A High Tunnel System, commonly called a “hoop house,” is an increasingly popular conservation practice for farmers, and is available with financial assistance through the Environmental Quality Incentives Program (EQIP).  With high tunnel systems, no summer is too short or winter too cold because high tunnels:

  • Extend the growing season
  • Improve plant quality and soil quality
  • Reduce nutrient and pesticide transportation
  • Improve air quality through reduced transportation inputs
  • Reduce energy use by providing consumers with a local source of fresh produce

High tunnels protect plants from severe weather and allow farmers to extend their growing seasons – growing earlier into the spring, later into the fall, and sometimes, year-round. And because high tunnels prevent direct rainfall from reaching plants, farmers can use precise tools like drip irrigation to efficiently deliver water and nutrients to plants. High tunnels also offer farmers a greater ability to control pests and can even protect plants from pollen and pesticide drift.

A number of soil health practices can be used in high tunnels, including cover crops and crop rotations, which also prevent erosion, suppress weeds, increase soil water content, and break pest cycles.

Perhaps the best thing about high tunnels is that they help farmers provide their communities with healthy local food for much of the year – food that requires less energy and transportation inputs.

Have a resource concern you are ready to address or a management system you want to try? We are ready to help.  Applications for EQIP​ financial assistance are accepted throughout the year. Specific deadlines are set for ranking and funding opportunities within each state.  Download and complete the EQIP​ application form.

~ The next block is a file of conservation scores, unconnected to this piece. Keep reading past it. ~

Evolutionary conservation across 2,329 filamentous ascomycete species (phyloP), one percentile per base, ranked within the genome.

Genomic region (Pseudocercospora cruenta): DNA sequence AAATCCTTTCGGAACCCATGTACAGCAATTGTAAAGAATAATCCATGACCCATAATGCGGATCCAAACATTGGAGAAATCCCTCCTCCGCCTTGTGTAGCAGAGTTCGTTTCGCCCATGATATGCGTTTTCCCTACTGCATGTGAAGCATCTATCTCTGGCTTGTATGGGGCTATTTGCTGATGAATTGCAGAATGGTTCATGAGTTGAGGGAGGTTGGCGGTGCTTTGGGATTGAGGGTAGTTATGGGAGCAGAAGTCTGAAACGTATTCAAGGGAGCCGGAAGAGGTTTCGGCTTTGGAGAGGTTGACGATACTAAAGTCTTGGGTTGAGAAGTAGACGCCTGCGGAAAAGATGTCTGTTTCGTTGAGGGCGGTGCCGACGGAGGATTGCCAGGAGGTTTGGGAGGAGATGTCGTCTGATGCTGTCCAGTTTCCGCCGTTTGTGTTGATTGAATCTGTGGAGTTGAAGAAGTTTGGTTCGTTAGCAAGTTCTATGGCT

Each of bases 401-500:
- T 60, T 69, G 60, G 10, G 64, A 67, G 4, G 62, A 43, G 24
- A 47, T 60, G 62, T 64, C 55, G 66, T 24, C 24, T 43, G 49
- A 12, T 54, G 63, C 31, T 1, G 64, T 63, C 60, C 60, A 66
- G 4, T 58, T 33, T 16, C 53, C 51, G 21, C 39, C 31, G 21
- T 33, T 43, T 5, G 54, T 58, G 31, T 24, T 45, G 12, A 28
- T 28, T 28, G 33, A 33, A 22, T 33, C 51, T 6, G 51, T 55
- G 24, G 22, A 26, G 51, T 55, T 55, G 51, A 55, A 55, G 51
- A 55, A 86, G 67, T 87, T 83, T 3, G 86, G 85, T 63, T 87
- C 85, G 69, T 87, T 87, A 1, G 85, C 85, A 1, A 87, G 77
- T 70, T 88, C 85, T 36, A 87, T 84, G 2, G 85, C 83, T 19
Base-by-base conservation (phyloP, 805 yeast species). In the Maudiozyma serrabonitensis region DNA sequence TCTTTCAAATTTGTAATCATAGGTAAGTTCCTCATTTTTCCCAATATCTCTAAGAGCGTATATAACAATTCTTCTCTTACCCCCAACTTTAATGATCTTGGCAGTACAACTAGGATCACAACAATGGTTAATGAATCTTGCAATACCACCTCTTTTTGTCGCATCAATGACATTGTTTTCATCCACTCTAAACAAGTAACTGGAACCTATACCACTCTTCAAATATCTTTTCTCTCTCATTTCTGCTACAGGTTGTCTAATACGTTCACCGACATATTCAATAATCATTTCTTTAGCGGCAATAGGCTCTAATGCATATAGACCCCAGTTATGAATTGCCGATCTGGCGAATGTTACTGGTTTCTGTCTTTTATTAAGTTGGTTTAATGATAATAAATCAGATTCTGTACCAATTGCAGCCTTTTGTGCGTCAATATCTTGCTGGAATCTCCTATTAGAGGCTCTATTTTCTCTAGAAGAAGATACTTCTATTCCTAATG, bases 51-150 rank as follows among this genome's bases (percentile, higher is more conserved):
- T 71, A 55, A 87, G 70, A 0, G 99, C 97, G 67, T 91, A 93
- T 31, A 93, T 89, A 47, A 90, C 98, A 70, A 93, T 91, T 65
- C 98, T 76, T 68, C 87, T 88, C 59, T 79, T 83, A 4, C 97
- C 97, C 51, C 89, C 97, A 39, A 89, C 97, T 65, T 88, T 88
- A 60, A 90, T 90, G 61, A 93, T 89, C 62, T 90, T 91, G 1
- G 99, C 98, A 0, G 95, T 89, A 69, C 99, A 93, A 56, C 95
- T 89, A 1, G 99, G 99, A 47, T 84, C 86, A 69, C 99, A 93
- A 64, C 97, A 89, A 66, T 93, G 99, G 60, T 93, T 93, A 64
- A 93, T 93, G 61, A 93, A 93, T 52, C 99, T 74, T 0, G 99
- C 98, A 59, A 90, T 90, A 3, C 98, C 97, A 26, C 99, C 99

Contact your local NRCS field office for more information. 

Applications will be accepted for all eligible lands and persons.  Eligible land includes:

  • Cropland and Hayland
  • Rangeland
  • Pastureland
  • Non-industrial private forestland
  • Other farm or ranch lands
  • Environmentally sensitive areas

Eligible person(s) include:

  •    Agricultural producers
  •    Owners of non-industrial private forestland
  •    Indian Tribes
  •    Those with an interest in the agricultural or forestry operations

Additionally, farm records must be established or updated with the Farm Service Agency for both the person(s) and the land for your application to be eligible and evaluated. Farm records for the person must indicate the applicant:

In addition to these requirements, approved participants, through consultation with NRCS​ conservation planners, must develop an EQIP plan of operations that addresses at least one natural resource concern.

Note: Additional restrictions and program requirements may apply. Contact your local office for information specific to your application.

Evaluating Your Application: Once your application has been filed and both you and your land are determined to be eligible for EQIP, the local NRCS conservation planner will have a one-on-one consultation with you to evaluate the current condition of the natural resource conditions or concerns on your land.  An NRCS conservation planner will present you with a variety of conservation practices or systems to address your concerns or management goals while improving and protecting the natural resource condition of your land.

Once you have chosen the practices to apply to your land, your application will be evaluated in the national, state, or local funding pool in which you have applied.  Funding pools allow EQIP to target funding to specific natural resource concerns, locations or operations, nationally, by state, and locally.

Applications for conservation practices and systems that will result in greater environmental benefits for national, state, and/or local natural resource priorities will receive a higher score and higher priority to receive an offer for a financial assistance contract.